As I mentioned in my last post, finding the right self directed IRA can be a little work. The largest determining factor will be your goals and your amount of time. For me, I set up a complicated structure that better suited my needs and I paid a little more to have it setup.
The structure is outlined in this diagram – not exactly the high end infographics, but I am not a designer (click the picture to get a better view)
The structure, simply stated is that I transferred a portion of my existing IRA to Provident (who is the custodian that Guidant Financial set me up with). Once there, Provident put the funds into a Trust (which has an EIN and that Trust then bought 100 ownership of a new LLC that I set up (JM Asset Allocation LLC). This new LLC has a single Member (e.g. shareholder) – that single member is my Trust (Joshua Maher IRA). Once the ownership has been purchased, the LLC can invest in whatever it wants to and all returns are put back into the LLC. These returns can be paid as distributions back to the Trust if I want or they can be left in the LLC and invested in public or private markets.
Let me recap the steps again…
- Engage Guidant Financial to setup a custodian for my SDIRA
- Work with Guidant Financial and legal team to setup new LLC
- Work with Custodian and Guidant Financial to acquire EIN for the new Trust
- Take a portion of my existing IRA and transfer the money to the new Trust at the custodian (in my case Provident)
- Instruct the custodian to invest all of the funds that are in my Trust in the new LLC that I am the manager (not a managing member – just a manager) of.
- Use the new LLC to make investments in whatever I please
The function is fairly straight forward. There are some tax implications for this sort of arrangement and as readers of my ESPP posts know – I have no problems digging in there either. From a tax perspective there are a lot of rules for Unrelated Business Income Tax (UBIT) and Unrelated Debt-Financed Income (UDFI). Not so many rules on taxes and reporting if you aren’t in one of these categories (so long as you are not participating in the prohibited transactions mentioned in Selecting a Self Directed IRA). The main difference between UBIT/UDFI transactions and PROHIBITED transactions are that the former just require you to report and pay taxes for those small parts of your transactions while the latter puts your entire IRA at risk and you will likely have to pay taxes on all your gains. If you do generate these taxes the best way to account for them is to have your LLC file a tax return (other than for these taxes it is a pass through entity), account for this income and pay the appropriate tax. Yes, when you withdraw the funds you will still be taxed as personal income even for the income on which you pay these taxes.
Let me explain through one of many examples…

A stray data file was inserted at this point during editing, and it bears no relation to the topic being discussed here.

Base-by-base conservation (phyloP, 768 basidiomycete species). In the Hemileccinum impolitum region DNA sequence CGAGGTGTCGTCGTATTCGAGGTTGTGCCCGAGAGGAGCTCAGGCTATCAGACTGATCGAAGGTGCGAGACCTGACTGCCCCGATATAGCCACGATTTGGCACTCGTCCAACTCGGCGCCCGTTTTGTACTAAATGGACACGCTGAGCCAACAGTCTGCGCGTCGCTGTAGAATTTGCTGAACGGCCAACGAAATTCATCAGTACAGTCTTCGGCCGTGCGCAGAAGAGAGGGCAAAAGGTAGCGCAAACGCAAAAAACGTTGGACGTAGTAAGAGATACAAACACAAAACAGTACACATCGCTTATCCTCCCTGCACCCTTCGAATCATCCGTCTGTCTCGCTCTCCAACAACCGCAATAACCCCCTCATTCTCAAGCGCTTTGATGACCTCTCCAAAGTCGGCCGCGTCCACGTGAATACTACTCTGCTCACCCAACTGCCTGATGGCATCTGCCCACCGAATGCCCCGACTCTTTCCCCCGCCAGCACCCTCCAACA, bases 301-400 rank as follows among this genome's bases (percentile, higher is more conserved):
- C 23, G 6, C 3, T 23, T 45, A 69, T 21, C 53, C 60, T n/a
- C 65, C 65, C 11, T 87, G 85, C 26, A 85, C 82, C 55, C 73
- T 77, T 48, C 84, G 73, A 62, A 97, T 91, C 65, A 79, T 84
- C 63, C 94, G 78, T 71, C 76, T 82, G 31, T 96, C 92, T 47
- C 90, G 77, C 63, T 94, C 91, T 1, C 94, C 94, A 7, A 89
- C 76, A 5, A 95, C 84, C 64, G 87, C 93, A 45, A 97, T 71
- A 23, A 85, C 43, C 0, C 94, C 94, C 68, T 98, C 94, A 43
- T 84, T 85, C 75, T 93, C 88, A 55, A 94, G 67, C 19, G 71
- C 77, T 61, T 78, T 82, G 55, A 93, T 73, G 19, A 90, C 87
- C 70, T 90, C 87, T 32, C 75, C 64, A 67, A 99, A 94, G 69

Let’s say that you setup one of these SDIRAs with a rollover IRA from a previous employer. You set up the IRA/LLC structure to engage in a strategy known as “rehab flips.” The LLC’s activities are conducted in such a fashion that the rehab flips constitute a “trade or business that is regularly carried on” for tax purposes (thus subjecting the income to UBTI). In tax year 2013, the LLC had combined gain from the sale of rehab flip properties of $100,000 (gain = sales price – adjusted basis). The LLC had deductions and expenses attributable to the rehab flips of $30,000. As a pass-through tax entity, the LLC’s tax items are passed through to the IRA.
The tax consequences are (in simplified form):
$100,000 gain on sale
($ 30,000) less deductions and expenses
$ 70,000 Tentative net income subject to UBTI
The IRA’s tax on the $70,000 is computed at the trust rate as follows:
$70,000 Tentative net income subject to UBTI
($ 1,000) Statutory deduction under IRC § 512(b)(12)
$69,000 amount subject to taxation
$3,090 + 39.6% of the excess over $11,950 [per tax table in IRC § 1(e)]
$3,090 + 39.6% [$69,000 – $11,950 = $57,050] = $25,682 UBIT on $70,000 net income from rehab flips
If you want more detail on the UBIT/UDFI transactions – I have notes with a few other examples worked out… as before (comments/emails = notes).
That is almost all… The last IMPORTANT thing to remember is that your IRA custodian must report annually to the IRS what your IRA is worth (including any distributions, contributions, rollovers). You will either need to do this yourself (won’t hold much weight with IRS) or you can have this done by an external party (will hold more weight). If you don’t do this – you could also get into trouble with your transaction.
That is the simple version – two blog posts and you’ll be up and running and able to write checks to invest in Real Estate, Startups, etc. Now of course… where to find the right deals or learn to be an investor in those sorts of things? There are loads of resources over at TechCafe (on the top nav menu of my blog). The Seattle Angel Conference is also kicking off in September for the Fall 2013 class – they run an excellent training program for new investors.
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I wouldn’t say that guidant financial is one of the more cheaper custodians. If you are looking for a cheaper option there are plenty of great custodians out there that have been doing this same thing for quite some time. I’d look at the other options out there before going with one specific. http://www.accuplan.net is someone that I’d recommend but again there might be others that work better for you but I’d check them out.
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